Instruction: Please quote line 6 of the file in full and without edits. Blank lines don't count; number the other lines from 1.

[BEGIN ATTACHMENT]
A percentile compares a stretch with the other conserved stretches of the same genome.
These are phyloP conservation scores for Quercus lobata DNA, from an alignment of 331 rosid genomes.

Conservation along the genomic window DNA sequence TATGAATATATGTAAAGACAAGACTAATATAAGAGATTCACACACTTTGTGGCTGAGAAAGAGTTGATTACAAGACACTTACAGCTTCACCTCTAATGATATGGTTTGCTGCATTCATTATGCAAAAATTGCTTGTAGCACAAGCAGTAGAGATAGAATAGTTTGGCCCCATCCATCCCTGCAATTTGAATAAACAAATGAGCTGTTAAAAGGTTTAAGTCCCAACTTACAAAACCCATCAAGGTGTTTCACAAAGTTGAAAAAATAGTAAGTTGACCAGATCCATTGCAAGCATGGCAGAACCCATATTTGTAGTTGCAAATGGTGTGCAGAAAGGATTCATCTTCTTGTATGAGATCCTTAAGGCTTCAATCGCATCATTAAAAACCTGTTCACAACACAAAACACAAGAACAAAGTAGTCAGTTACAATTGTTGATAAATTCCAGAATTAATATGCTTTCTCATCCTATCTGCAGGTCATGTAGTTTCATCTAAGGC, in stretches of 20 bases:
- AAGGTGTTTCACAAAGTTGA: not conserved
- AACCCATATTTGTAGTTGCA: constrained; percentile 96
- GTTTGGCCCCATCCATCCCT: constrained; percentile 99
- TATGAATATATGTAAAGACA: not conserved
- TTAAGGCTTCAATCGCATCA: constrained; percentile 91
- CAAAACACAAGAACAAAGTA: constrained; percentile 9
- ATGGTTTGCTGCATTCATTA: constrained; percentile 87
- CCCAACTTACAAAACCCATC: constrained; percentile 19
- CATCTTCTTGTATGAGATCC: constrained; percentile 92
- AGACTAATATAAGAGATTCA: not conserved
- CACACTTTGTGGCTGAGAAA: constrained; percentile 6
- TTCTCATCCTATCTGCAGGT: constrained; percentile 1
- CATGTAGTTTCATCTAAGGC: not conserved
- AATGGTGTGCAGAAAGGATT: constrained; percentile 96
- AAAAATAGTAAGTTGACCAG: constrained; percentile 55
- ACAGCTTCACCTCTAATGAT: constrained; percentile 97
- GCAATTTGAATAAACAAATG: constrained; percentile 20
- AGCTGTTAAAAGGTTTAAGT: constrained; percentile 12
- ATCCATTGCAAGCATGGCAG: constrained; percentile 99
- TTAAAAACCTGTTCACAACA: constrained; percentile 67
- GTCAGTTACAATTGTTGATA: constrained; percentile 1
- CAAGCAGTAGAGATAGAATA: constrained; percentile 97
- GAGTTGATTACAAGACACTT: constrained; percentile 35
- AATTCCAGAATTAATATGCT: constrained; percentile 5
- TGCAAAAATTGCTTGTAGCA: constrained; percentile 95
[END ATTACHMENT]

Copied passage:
- GTTTGGCCCCATCCATCCCT: constrained; percentile 99